Application of the crystalline water-proofing system at the flume opening.
STUART REED Application of the crystalline water-proofing system at the flume opening.

The Jackson Gulch Reservoir, an imperative resource to the mountainous regions of southwestern Colorado, supplies water to more than 13,000 acres of agriculture lands as well as domestic water to Mesa Verde National Park. So when the concrete structure began to weaken, the Mancos Water Conservatory District hired Buckhorn Geotech Inc., Montrose, Colo., to evaluate the damage.

The assessment of the 60-year-old concrete structure showed the inlet canal, which feeds the reservoir, had signs of deterioration in its concrete flume including surface spalling, joint deterioration, blowouts, and vertical wall cracks.

Rehabilitation is challenging because of the environment, according to Norm Aufderheide, an engineer for Buckhorn Geotech. “At 7000 feet, weather conditions are harsh with an average winter temperature well below freezing. Added to this, access to the flume is limited to a few weeks in August and September when the canal is not operational and ahead of the winter temperatures and snow.”

After rehabilitation began in 2003, a three-year program began to test membrane liners. Tests showed conventional liners aren't ideal for such a complex environment, so Buckhorn chose a spray-on crystalline water-proofing system manufactured by Xypex, Richmond, British Columbia, Canada, due to its ability to seal paths where water and chemicals penetrate.

“We selected the crystalline water-proofing system for the concrete repair and protection of the concrete flume because it could be installed in confined spaces and because of the system's ability to seal or heal itself should damage occur to the concrete surface from falling rock or routine maintenance in the coming years,” says Aufderheide.

After the system was chosen, Sika Corp. Materials, Lyndhurst, N.J., was selected for the expansion joint treatment and Mays Construction Specialties, Grand Junction, Colo., was made the contractor.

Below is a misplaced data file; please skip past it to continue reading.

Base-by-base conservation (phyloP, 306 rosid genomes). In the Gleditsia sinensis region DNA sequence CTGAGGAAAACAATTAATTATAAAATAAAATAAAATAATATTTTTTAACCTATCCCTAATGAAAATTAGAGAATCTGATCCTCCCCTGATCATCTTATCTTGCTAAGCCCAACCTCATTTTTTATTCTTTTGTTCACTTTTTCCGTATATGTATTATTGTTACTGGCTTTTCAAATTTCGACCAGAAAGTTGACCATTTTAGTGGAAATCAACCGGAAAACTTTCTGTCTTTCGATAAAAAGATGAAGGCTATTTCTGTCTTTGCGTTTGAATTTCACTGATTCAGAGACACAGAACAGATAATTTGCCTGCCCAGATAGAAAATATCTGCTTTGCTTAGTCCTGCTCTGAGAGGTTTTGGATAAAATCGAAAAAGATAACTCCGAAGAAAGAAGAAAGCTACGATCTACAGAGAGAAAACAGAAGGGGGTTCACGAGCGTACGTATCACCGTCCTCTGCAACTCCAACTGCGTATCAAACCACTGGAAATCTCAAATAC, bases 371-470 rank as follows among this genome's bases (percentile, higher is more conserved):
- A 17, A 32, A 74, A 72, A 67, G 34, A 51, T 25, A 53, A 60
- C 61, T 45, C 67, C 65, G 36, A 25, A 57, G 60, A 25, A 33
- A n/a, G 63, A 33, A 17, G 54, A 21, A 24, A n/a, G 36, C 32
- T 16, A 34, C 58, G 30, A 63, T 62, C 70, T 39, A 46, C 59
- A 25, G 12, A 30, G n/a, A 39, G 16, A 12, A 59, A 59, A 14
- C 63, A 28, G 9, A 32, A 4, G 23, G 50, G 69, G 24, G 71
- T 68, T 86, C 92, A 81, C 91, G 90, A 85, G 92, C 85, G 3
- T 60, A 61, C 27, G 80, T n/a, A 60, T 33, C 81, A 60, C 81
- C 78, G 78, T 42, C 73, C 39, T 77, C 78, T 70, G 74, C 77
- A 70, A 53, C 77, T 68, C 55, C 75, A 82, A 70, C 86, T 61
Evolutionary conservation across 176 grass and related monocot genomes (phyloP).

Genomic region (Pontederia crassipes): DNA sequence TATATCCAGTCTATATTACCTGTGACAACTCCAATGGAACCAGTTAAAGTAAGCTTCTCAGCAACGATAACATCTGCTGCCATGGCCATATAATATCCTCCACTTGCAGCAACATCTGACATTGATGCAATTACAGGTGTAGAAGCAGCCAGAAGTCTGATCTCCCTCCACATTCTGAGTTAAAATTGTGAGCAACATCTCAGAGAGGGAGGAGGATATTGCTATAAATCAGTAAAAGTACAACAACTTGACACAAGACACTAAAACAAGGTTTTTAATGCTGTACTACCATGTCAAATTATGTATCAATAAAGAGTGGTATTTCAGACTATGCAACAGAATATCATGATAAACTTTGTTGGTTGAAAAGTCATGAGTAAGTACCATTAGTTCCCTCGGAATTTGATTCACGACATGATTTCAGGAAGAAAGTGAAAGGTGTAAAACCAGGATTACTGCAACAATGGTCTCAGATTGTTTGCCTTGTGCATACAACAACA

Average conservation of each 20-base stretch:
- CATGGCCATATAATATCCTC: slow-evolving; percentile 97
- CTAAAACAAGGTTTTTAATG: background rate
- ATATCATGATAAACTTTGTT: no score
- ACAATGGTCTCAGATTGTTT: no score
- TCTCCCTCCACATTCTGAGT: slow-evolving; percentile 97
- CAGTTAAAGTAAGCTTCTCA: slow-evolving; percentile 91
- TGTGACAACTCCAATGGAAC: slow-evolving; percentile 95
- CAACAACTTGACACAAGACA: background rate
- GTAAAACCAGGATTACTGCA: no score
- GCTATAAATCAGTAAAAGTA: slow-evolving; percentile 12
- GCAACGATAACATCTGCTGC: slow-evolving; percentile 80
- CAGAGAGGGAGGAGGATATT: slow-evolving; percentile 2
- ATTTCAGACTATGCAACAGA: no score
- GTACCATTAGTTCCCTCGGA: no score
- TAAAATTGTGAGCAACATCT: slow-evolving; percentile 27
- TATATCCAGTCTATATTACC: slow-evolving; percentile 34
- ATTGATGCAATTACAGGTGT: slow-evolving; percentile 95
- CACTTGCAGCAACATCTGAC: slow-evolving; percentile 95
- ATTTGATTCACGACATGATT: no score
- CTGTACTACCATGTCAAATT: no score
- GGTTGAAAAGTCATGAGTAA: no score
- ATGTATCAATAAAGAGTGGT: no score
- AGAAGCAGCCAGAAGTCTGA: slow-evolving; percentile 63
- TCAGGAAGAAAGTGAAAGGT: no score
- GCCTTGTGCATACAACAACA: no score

The first step was removal of test liners, residue, and glue from the three-year testing program—most of this was done by handgrinding or sandblasting. Then the entire flume was power washed with 3000-psi pressure washers to prepare a bonding surface for the coating.

Keeping the flume dry was the next challenge. Every time it rained, the crews had to remove the water before they could continue the repair and coating process.

To meet the deadline, the crews became innovative. One crew dewatered the flume with squeegees, brooms, and pumps, while another crew pushed water and debris out by attaching a squeegee blade to the front of an ATV.

Then the flume was coated with Xypex Concentrate and modified using an Essex spray machine. The mixed material was pumped through 200-foot-long hoses to a nozzle that sprayed the flume's concrete surfaces.

About 10,000 square feet of the waterproofing and protection was sprayed daily. “Our quality assurance team checked bag counts every day to make sure we were achieving proper coverage throughout the flume,” says Stuart Reed, estimator/project manager for Mays Construction.

The inlet flume finished on time in late September 2009. The district also requested repair on the outlet flume because the weather was still nice. Although the project is complete, Aufderheide says the crews will be back to evaluate samples from the flume to ensure the crystalline waterproof penetration is deep enough.